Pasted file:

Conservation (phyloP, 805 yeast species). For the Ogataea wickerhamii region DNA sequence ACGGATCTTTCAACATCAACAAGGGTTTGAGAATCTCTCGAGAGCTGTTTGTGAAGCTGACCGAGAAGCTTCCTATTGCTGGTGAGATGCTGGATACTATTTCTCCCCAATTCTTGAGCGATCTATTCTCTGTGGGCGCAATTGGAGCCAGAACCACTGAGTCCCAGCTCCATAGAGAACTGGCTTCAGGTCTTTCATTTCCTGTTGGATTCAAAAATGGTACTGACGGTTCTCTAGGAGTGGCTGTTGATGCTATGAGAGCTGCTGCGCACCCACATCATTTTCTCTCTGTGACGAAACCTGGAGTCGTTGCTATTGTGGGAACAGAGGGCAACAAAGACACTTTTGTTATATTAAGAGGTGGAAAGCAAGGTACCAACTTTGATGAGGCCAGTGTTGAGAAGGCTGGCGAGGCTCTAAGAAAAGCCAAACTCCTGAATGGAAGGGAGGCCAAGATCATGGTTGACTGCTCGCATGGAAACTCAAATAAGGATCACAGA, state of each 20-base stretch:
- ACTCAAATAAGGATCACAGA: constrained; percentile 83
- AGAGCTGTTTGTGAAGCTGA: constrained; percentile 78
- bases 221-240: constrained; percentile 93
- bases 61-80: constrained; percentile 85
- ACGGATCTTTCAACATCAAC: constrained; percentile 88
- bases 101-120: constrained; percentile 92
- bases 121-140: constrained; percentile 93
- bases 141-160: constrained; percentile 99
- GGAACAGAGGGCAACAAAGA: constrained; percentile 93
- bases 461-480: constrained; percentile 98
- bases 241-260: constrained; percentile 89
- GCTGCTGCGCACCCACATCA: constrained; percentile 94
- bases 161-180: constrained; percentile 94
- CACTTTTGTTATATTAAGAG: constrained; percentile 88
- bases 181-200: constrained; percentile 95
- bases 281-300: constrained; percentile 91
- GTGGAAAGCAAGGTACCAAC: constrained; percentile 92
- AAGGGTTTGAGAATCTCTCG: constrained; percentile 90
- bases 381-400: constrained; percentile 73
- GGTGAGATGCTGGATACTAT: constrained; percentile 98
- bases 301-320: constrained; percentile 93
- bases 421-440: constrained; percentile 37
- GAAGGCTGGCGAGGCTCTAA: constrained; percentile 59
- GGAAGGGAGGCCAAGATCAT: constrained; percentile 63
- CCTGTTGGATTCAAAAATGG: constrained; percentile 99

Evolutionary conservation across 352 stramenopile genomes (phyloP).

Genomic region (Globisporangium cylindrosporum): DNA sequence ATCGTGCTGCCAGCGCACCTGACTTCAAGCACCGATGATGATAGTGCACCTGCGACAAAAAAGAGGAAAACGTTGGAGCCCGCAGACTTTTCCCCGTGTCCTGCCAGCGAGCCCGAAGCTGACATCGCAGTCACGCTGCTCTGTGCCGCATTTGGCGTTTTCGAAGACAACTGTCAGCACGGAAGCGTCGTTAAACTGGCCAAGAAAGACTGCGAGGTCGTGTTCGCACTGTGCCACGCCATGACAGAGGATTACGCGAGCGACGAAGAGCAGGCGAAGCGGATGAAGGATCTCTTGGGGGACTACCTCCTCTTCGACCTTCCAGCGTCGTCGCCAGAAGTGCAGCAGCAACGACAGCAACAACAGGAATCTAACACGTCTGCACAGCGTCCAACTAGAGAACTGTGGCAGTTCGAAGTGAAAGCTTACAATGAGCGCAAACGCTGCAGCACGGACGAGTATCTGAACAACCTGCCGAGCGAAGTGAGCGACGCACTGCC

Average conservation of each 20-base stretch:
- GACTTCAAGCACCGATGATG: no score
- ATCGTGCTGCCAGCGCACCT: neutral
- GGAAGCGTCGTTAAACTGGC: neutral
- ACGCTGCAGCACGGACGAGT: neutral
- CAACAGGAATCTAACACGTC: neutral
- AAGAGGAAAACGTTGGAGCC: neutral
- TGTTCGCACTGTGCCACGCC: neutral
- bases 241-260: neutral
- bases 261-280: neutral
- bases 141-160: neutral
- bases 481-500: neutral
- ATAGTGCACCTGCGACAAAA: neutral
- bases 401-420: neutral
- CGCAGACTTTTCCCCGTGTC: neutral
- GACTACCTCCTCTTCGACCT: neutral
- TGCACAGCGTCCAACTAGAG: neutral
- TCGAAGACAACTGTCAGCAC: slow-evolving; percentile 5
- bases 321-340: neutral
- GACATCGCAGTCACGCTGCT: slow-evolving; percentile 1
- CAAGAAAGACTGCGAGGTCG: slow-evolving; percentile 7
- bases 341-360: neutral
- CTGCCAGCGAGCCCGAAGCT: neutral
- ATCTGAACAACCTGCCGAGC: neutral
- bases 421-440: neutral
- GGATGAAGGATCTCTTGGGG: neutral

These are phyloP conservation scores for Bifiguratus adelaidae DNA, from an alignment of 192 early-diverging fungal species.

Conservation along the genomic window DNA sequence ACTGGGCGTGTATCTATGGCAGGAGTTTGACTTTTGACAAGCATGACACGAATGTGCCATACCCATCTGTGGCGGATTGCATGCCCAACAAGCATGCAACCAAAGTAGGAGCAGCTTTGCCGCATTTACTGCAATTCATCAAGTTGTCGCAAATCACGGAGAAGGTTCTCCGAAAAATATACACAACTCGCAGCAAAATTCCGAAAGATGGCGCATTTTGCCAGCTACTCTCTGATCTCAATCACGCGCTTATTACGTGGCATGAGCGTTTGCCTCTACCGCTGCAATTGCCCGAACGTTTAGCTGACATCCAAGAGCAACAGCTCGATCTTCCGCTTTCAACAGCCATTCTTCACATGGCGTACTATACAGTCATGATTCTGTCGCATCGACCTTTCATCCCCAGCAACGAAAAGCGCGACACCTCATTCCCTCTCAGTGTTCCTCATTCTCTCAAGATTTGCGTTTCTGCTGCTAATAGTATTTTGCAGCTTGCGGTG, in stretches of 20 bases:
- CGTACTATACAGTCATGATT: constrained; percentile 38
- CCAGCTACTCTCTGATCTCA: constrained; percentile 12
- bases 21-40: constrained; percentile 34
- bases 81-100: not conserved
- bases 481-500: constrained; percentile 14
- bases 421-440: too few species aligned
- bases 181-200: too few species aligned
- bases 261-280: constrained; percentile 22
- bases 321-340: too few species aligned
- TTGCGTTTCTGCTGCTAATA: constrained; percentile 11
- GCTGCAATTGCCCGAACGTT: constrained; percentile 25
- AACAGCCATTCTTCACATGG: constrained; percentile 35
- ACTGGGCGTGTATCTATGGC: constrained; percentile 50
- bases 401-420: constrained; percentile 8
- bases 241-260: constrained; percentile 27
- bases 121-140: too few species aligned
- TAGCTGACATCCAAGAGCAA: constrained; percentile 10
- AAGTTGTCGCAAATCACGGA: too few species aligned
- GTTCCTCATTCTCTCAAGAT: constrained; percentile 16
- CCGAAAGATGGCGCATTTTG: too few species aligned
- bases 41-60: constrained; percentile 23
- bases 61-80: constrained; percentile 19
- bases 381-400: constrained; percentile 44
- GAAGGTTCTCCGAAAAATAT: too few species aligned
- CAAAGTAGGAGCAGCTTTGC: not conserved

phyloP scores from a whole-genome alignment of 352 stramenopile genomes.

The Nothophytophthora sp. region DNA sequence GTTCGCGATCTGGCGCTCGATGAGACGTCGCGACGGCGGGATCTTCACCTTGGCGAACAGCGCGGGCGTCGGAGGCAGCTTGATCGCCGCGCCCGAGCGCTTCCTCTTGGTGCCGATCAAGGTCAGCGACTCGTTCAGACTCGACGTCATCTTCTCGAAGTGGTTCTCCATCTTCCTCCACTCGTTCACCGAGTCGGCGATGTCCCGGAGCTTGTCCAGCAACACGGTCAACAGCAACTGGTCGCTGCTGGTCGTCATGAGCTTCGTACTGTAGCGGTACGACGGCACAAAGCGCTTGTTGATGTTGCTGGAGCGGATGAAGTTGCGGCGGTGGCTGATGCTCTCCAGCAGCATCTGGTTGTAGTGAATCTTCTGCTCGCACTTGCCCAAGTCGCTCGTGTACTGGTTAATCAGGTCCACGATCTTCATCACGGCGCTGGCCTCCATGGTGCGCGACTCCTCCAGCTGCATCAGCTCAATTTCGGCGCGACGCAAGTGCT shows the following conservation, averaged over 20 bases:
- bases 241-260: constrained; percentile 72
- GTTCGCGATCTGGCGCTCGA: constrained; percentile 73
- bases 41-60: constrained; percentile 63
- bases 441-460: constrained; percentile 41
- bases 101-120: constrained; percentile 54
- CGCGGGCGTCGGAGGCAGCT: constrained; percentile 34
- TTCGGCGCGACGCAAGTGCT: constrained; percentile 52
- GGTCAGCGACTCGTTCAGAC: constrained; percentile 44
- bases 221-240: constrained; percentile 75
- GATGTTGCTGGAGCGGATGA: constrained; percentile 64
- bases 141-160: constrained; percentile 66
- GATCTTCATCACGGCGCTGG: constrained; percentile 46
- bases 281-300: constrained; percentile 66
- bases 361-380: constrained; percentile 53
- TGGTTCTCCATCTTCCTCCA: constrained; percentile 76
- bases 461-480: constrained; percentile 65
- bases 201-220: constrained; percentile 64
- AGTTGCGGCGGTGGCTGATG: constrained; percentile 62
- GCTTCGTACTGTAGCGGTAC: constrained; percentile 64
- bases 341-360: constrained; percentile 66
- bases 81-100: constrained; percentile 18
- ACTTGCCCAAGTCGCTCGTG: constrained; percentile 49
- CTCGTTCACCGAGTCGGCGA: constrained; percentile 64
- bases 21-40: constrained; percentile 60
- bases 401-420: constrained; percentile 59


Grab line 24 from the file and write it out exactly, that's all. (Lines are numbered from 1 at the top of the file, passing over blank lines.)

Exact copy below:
- GAAGGCTGGCGAGGCTCTAA: constrained; percentile 59